A disabled artist is being forced to pay hundreds of pounds in clean air zone fines every month because of her council’s refusal to make reasonable adjustments for her fluctuating health conditions.
Shiva Page fears she will have to give up her part-time job as a support worker, and her self-employed creative work restoring and recycling furniture, because of what she says is Bath and North East Somerset Council’s discriminatory behaviour.
Although she has an exemption from Bath’s clean air zone (CAZ) scheme, which means she should not have to pay a fine every time she drives her van in the zone, she still has to log each journey within six days to avoid being fined.
Each time she forgets, it costs her £69, and if she fails to pay within 14 days, the fine is increased to £129.
But because one of the symptoms of one of her health conditions is “brain fog”, she often forgets to log her journeys. She is also often restricted to bed for days at a time with severe pain.
Her concerns emerged in the week that an ombudsman warned in a new report that local authorities were frequently failing to make reasonable adjustments for disabled service-users, particularly those with invisible impairments, like Page.
The Local Government and Social Care Ombudsman, Michael King, called on local councils in England to be “proactive” in asking every person who approaches one of their services if they need changes to be made in the way they are dealt with (see separate story).
Page has a van because she used to provide science and art workshops in schools and in community projects, which meant she needed to carry bulky resources, while she also works as an artist, restoring and recycling furniture from landfill.
Since the CAZ scheme (pictured) was introduced last year, she believes she has had to pay more than £800 in fines, and she is appealing another two fines of £129 each.
This is because the council refuses to waive the duty to log each visit online, or even text her a reminder each time she drives in the CAZ in her van.
She managed to get some of the fines reduced to £9 each when she took the council to a tribunal, but the local authority then used her ability to take the case to tribunal as proof that she could keep track of her journeys.
Page has a blue badge and receives both personal independence payment and employment and support allowance (ESA), but she can only work 16 hours a week under the permitted work scheme.
She has provided evidence about her health conditions, but the council refuses to stop fining her.
Because her impairments are fluctuating and invisible, she has even been accused by a council worker of lying about being disabled.
She said: “I work part-time with the deaf community, but if this continues, I fear it will cause me to become even more unwell and lose my job.
“It’s causing me so much anxiety and sleepless nights that I’ve been avoiding going to visit friends or going to town for leisure or shopping as I’m so worried about more fines.
“This is increasing my social isolation and worsening my mental health.
“As a blue badge holder, I shouldn’t be put in the position of worrying about going out in my van in case I forget to log the journey and get a fine.”
She added: “I wish I could afford a ‘compliant’ van and have been considering buying a car instead but that would mean emptying my workshop and giving up my creative self-employment which honestly keeps me going and is my sanctuary, both mentally and emotionally.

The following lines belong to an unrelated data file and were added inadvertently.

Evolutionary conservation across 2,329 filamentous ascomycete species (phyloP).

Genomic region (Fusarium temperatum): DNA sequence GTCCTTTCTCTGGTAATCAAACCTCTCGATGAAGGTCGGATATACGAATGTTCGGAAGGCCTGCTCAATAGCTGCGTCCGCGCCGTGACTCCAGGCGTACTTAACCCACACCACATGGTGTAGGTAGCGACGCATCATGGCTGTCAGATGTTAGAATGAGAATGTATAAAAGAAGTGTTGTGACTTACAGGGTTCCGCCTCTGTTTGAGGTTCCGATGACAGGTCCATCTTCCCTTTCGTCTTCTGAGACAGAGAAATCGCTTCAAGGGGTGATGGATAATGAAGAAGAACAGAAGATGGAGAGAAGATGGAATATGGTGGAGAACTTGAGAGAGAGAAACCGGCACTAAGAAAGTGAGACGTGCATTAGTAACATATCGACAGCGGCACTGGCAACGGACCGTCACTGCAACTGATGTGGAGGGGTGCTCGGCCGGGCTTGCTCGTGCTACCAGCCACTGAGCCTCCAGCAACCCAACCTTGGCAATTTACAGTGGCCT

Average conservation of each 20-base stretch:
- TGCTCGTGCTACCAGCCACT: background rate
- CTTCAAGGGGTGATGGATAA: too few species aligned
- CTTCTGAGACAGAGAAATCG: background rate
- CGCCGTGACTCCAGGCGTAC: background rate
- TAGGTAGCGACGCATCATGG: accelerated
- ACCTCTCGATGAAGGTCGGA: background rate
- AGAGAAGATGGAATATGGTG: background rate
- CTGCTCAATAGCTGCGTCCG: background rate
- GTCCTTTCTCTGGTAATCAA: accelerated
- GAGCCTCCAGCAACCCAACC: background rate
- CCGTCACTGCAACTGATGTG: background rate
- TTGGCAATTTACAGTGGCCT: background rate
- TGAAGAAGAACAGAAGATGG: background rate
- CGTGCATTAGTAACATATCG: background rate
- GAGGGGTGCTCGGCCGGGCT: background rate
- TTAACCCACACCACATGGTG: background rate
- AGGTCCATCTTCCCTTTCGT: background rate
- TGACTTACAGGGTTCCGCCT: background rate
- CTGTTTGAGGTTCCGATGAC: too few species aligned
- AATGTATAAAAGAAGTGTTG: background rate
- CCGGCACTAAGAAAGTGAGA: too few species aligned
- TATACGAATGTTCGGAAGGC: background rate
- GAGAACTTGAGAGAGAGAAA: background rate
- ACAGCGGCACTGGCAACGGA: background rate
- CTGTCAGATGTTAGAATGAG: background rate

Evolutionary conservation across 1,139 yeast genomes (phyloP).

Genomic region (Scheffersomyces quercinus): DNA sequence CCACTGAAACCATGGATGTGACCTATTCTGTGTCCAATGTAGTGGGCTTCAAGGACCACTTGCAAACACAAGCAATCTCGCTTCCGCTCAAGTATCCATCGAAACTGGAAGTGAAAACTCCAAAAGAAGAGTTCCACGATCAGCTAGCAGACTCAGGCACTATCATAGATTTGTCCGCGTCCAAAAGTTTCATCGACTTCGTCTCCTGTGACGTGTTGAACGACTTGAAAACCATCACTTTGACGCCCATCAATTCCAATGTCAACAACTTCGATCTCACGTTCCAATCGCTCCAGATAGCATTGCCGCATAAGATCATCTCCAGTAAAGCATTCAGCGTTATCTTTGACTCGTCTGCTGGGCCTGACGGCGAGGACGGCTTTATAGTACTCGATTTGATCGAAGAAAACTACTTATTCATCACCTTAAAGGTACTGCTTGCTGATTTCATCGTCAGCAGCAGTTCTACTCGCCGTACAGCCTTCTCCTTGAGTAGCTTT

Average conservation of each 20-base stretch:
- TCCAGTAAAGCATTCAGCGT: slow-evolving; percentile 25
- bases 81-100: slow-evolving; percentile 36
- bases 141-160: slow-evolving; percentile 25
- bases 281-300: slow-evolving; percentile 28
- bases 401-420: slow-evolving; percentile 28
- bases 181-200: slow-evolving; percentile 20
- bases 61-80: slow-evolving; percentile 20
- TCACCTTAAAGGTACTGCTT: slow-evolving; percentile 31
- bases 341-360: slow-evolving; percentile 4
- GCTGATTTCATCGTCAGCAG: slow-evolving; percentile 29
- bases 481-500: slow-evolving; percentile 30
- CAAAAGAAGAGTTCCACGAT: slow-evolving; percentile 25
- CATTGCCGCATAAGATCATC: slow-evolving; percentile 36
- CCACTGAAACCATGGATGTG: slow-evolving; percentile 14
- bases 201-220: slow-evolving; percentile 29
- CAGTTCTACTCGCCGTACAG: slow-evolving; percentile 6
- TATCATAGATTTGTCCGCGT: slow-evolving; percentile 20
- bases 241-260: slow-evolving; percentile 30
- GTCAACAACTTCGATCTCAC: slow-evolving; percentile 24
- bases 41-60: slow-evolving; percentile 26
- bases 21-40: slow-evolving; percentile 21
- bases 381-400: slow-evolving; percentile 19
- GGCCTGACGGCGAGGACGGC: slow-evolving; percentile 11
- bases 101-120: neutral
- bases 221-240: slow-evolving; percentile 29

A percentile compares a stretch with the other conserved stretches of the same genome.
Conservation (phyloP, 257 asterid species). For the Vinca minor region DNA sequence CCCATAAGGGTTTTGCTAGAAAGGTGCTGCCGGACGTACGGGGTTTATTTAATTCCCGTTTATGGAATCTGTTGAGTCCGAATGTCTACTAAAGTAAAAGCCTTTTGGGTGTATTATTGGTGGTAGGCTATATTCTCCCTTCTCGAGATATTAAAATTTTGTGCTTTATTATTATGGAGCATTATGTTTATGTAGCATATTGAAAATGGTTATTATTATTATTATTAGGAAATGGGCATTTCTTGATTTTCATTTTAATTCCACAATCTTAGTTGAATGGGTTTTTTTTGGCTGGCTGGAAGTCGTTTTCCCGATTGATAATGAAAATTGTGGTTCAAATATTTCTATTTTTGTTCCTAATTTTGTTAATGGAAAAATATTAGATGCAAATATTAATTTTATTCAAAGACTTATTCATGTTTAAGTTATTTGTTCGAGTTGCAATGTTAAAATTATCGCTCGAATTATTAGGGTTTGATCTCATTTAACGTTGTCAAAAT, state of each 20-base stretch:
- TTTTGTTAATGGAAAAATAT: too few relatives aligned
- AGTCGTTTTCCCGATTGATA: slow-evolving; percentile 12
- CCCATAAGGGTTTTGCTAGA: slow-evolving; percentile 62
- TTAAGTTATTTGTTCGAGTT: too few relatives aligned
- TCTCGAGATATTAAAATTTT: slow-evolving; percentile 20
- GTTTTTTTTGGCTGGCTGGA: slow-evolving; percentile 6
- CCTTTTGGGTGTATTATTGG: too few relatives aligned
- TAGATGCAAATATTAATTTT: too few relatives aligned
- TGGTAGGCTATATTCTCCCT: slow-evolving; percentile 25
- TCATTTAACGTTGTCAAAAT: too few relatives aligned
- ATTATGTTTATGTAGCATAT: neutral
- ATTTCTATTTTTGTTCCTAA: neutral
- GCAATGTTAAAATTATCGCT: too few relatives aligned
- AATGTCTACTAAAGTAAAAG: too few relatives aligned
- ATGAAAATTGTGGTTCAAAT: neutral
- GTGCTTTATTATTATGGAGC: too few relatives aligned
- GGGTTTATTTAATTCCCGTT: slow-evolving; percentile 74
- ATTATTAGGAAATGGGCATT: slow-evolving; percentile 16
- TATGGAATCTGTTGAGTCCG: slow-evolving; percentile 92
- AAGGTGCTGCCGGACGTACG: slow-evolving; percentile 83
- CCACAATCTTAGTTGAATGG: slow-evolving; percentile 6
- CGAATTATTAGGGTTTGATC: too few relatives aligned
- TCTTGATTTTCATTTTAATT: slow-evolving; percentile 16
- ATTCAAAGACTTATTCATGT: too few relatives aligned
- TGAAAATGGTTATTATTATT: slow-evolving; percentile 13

“It would limit my work choices in the future, too.”
Page has complained to the Local Government and Social Care Ombudsman about how the council has treated her, and she has sought advice from the Equality Advisory and Support Service.
Even though she provided the council with written permission to discuss her case with Disability News Service (DNS), it refused to do so.
Instead, it produced the following statement: “In Bath, we don’t charge cars, so charges only apply to higher emission taxis, vans (including some campers), coaches, buses and HGVs.
“So the majority of blue badge holders can drive freely in Bath, without having to pay or log an exempt journey.
“However, during our public consultation on introducing the zone we talked to a range of groups representing disabled people in Bath and took the decision not to charge blue badge holders driving higher emission chargeable vehicles, such as vans, in recognition of the challenges they face.
“Instead, they can log their journey within a period of 13 days (six days before the date of travel, the date of travel itself, and six days following the date of travel) to be equitable with those that need to pay an entry charge.
“Other local authorities have not taken this approach.
“Our team of advisors have worked very closely, by phone and email, with local businesses and individuals to help people manage exemptions and also to access funding to replace polluting vehicles.
“The requirement to register a trip in a clean air zone – by paying or logging an exemption – is a national requirement and will be common across all clean air zone schemes.
“To be issued with and use a driving licence, drivers must be able to undertake all requirements to use a vehicle on the highway, such as making payment for the London congestion charge or the Dartford crossing, understanding signage indicating restrictions, and even making a payment for parking.”
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